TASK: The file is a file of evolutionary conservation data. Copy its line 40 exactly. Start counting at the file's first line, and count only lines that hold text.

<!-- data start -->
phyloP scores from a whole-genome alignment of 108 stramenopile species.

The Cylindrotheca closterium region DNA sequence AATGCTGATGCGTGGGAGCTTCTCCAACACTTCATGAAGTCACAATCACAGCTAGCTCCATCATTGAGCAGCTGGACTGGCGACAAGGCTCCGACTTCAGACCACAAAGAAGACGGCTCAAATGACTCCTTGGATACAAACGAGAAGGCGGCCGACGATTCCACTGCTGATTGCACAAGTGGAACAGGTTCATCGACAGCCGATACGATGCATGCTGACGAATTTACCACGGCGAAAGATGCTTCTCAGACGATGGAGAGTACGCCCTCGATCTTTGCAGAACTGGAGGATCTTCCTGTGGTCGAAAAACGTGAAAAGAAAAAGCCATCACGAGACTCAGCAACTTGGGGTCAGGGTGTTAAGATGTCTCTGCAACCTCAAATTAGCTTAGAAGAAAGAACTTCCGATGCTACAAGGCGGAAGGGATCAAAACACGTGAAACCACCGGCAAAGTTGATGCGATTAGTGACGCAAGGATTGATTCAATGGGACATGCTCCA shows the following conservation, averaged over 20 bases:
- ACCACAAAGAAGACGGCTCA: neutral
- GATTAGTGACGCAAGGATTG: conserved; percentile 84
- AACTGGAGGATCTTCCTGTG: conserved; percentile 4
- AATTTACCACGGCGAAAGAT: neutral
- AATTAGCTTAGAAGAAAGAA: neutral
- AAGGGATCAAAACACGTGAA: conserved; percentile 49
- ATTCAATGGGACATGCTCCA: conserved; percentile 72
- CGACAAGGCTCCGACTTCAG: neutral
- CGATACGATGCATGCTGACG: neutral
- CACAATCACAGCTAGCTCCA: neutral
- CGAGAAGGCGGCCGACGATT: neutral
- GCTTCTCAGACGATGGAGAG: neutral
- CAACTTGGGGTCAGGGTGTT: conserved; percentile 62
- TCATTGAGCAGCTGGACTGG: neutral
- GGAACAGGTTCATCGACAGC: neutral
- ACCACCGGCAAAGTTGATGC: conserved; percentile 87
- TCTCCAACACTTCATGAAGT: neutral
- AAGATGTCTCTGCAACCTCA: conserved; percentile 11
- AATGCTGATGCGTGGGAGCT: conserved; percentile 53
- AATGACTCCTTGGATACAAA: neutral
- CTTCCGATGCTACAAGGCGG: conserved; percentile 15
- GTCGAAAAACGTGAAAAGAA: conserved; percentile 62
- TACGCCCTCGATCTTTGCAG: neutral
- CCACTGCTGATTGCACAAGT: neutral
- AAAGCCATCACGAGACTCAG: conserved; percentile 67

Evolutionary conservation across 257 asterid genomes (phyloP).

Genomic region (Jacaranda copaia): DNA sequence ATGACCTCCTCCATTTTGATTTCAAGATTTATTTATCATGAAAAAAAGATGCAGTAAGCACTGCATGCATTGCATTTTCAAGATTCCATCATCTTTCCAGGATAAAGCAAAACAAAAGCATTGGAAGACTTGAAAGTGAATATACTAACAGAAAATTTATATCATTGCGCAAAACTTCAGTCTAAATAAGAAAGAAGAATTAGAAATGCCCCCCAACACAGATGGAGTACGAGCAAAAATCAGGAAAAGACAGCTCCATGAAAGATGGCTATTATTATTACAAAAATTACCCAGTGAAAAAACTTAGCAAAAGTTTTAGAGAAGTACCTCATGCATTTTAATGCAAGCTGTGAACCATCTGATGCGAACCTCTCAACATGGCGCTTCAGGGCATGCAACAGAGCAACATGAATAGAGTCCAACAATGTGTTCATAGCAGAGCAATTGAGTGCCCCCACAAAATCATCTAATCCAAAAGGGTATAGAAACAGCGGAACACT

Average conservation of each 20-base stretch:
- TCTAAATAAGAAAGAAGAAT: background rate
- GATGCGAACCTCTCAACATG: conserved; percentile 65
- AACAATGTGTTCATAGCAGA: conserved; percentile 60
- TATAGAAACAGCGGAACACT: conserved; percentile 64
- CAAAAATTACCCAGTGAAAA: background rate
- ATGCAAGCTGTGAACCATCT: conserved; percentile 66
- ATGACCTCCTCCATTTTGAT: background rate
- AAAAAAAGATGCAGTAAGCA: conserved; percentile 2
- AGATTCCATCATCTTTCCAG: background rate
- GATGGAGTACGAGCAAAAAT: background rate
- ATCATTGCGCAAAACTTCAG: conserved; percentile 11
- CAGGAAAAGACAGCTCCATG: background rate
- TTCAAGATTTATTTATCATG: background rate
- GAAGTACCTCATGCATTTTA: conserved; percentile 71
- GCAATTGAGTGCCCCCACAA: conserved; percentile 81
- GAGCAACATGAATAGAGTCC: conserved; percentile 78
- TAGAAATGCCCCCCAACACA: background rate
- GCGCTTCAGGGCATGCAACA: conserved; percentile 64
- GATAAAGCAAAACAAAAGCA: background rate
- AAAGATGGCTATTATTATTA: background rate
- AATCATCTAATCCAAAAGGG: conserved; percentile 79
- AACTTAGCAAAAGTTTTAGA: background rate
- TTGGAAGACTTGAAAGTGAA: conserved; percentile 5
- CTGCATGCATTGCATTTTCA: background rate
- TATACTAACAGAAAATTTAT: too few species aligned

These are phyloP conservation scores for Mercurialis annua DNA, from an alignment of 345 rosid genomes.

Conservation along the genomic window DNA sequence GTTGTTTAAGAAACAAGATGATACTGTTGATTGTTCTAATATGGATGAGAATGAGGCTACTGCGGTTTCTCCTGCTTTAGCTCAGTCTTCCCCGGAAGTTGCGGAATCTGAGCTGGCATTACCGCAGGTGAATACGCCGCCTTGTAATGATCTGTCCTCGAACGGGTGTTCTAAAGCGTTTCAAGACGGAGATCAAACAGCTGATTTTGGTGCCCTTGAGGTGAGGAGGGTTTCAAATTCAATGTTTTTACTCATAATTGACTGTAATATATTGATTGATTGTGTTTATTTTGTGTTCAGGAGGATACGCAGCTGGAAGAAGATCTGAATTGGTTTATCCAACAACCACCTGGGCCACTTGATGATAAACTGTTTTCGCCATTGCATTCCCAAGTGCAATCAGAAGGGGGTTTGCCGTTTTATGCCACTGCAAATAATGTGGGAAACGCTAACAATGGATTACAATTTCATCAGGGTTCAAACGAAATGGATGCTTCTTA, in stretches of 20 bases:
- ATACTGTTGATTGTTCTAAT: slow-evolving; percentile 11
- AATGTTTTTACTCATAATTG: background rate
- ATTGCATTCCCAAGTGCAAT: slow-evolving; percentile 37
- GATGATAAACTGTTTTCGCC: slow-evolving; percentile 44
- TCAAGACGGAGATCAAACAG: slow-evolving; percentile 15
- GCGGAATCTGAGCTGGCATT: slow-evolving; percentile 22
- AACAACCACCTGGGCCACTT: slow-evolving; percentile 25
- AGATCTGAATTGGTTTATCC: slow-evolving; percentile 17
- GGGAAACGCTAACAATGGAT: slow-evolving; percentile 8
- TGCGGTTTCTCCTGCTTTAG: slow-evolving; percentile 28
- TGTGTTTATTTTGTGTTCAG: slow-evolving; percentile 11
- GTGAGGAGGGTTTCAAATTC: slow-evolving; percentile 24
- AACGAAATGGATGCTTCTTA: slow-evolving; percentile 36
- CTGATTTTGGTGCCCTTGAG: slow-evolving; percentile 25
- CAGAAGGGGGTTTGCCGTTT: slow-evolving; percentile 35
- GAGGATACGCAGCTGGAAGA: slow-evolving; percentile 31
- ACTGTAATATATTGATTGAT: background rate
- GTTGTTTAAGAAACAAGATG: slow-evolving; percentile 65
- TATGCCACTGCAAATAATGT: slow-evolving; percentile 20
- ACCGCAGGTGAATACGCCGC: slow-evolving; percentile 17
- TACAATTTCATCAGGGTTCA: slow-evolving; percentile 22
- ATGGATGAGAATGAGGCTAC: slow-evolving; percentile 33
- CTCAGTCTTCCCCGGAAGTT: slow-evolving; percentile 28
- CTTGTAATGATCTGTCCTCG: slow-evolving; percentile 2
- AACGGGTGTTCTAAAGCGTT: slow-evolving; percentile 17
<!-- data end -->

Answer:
- GATGGAGTACGAGCAAAAAT: background rate